I don’t think there’s going to be a flood of lawsuits right after October 3rd. I think the market will probably look a lot like it does today, which is generally a performing market. People don’t tend to file lawsuits for TILA disclosure violations when they’re happy with their loan. That’s a given. There haven’t been a whole lot of them recently. But if there’s a point in time where loans are not performing as well, I think you would see more. Before I went to the CFPB, I worked with another firm in Washington D.C. and I did a lot of litigation in this space, most of it class-action litigation on issues like TILA and RESPA. Class-action lawyers are not necessarily out there defending someone who is going through a foreclosure. In a lot of cases—and this may just be my jaded viewpoint shining through—they are looking for a payday and looking to basically file a lawsuit, find a class rep, find a violation that can be tried on a class-wide basis and file a lawsuit. There are limitations on TILA that make TILA less common than something like RESPA Section 8, where you get three times the amount of the settlement service for each kickback. Here you have a million dollar cap plus fees and costs. But in my opinion, something like the co-op issue is a good example, where you have an entire class of transactions that is either covered or it’s not, and the market has gone in a certain direction because they think that’s what the bureau wants them to do, even though if you really looked at state law, it may say a cooperative share is personal property, not real property; therefore, it’s not covered. I could see someone filing a class-action on that theory, saying that there’s a violation of the TILA disclosure rules because they used the wrong form and trying it on a class-wide basis, and maybe even winning. I think there’s a risk of lawsuits like that. There’s also just the general risk of liability. In other context, if there’s a market downturn, lawsuits like that may gain traction. I think we all hope the market doesn’t take a turn for the worse, but it could. If you’re an investor who’s planning on holding this loan for X number of years, you don’t have a crystal ball and you’re not willing to take on the risk. You simply don’t want someone else’s problem to become yours.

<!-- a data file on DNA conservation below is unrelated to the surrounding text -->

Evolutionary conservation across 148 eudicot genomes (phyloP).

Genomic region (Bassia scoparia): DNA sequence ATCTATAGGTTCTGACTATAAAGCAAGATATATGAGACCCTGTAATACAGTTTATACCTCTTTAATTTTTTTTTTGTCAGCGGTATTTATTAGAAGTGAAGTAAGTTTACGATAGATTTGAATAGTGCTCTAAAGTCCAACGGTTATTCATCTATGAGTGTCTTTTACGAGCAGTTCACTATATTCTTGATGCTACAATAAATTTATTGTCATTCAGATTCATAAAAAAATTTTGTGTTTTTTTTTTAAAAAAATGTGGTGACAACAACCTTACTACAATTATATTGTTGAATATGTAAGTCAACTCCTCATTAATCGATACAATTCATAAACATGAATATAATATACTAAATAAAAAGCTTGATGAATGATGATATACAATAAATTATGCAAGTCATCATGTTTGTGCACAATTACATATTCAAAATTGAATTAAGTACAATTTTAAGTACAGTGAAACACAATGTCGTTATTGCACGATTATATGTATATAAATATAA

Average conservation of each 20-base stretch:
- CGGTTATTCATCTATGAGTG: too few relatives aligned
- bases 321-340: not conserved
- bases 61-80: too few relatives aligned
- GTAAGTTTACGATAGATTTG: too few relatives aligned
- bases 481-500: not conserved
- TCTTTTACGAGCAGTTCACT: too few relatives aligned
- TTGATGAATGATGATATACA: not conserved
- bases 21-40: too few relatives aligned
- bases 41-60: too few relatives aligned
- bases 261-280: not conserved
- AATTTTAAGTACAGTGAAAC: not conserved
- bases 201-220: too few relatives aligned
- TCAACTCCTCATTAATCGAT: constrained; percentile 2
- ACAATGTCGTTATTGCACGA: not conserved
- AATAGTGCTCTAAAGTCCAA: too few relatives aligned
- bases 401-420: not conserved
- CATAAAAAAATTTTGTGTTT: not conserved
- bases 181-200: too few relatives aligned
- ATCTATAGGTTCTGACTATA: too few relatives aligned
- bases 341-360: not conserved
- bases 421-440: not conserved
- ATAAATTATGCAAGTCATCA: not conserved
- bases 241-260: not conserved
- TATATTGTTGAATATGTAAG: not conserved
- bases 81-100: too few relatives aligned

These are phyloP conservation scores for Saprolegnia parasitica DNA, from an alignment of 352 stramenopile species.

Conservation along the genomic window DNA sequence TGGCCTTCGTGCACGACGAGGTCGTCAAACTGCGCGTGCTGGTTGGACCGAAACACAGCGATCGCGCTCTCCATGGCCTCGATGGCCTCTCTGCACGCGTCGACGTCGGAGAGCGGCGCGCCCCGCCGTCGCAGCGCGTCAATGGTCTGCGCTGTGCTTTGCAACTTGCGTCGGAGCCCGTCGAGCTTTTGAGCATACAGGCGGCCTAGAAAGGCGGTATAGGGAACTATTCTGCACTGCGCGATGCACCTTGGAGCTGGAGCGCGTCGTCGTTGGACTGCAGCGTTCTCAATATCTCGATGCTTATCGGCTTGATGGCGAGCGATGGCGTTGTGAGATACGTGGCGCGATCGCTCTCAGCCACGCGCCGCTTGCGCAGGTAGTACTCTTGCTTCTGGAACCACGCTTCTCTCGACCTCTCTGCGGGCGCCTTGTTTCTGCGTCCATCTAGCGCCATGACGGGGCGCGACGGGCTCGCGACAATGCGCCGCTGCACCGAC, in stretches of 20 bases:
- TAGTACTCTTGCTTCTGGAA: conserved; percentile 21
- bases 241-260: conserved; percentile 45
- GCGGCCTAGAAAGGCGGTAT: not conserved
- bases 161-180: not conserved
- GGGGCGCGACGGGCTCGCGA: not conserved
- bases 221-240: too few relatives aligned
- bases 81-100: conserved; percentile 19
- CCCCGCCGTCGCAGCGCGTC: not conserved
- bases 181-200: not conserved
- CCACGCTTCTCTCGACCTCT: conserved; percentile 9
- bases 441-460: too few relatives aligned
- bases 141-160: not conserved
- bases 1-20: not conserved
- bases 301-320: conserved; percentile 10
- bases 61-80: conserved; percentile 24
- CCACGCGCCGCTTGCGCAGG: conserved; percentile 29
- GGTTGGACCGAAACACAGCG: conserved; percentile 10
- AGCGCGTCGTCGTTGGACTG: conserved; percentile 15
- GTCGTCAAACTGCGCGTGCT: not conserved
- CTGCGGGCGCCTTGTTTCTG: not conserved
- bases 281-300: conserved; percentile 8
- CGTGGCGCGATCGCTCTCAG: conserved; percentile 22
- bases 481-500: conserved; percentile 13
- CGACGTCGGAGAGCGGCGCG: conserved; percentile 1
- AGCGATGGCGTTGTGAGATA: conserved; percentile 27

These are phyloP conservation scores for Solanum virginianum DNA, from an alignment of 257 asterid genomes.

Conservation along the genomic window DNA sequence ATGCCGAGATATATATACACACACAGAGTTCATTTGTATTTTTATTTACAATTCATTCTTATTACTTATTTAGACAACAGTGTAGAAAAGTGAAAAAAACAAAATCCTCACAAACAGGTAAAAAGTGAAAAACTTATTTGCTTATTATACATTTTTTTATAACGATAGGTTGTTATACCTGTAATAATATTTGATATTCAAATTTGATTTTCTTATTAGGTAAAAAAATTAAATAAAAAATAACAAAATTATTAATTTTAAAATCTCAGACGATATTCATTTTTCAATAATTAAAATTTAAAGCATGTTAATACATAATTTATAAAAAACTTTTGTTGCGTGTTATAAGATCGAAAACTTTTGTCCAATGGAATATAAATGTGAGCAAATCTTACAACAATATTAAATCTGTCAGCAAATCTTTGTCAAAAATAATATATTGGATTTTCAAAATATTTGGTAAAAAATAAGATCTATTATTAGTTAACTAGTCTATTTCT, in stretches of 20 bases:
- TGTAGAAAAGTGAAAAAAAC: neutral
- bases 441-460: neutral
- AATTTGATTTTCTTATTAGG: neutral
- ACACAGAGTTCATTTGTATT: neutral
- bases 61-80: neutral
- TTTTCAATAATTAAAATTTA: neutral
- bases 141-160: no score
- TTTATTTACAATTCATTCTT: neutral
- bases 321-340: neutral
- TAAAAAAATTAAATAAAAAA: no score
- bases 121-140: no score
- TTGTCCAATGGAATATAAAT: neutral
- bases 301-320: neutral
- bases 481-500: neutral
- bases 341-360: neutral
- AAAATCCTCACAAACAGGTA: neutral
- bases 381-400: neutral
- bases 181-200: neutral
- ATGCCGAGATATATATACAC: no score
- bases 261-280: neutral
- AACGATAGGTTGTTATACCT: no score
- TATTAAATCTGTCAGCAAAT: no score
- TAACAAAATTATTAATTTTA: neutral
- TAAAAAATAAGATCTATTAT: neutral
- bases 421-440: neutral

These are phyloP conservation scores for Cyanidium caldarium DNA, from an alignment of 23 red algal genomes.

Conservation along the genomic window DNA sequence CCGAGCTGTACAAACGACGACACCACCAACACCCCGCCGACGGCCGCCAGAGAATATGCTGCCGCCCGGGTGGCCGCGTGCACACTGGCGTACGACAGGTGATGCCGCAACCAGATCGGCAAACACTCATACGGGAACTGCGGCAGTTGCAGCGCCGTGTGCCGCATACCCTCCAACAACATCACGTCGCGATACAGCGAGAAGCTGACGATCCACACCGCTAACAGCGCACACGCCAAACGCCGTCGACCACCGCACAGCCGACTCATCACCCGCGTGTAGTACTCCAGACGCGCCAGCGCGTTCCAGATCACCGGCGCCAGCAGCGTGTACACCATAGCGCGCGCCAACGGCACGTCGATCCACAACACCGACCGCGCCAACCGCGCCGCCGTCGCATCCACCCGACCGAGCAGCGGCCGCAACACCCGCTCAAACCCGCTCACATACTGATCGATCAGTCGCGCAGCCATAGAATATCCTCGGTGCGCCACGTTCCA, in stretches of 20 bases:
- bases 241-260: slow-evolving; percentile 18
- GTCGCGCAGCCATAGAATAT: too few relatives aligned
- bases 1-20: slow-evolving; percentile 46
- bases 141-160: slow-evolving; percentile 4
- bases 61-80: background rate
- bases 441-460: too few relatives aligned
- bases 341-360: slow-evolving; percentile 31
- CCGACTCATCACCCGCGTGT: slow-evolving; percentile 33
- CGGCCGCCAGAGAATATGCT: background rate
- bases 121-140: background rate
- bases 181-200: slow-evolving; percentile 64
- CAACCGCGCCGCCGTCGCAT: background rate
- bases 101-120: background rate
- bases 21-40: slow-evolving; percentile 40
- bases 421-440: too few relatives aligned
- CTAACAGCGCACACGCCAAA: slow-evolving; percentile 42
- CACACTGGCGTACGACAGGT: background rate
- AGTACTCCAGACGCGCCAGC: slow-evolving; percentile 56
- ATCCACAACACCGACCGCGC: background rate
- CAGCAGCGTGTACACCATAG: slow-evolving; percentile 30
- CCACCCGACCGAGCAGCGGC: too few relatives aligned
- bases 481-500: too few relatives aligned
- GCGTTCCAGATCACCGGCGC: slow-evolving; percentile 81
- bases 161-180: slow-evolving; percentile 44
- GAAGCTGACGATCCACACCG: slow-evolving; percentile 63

Answered By: Andy Arculin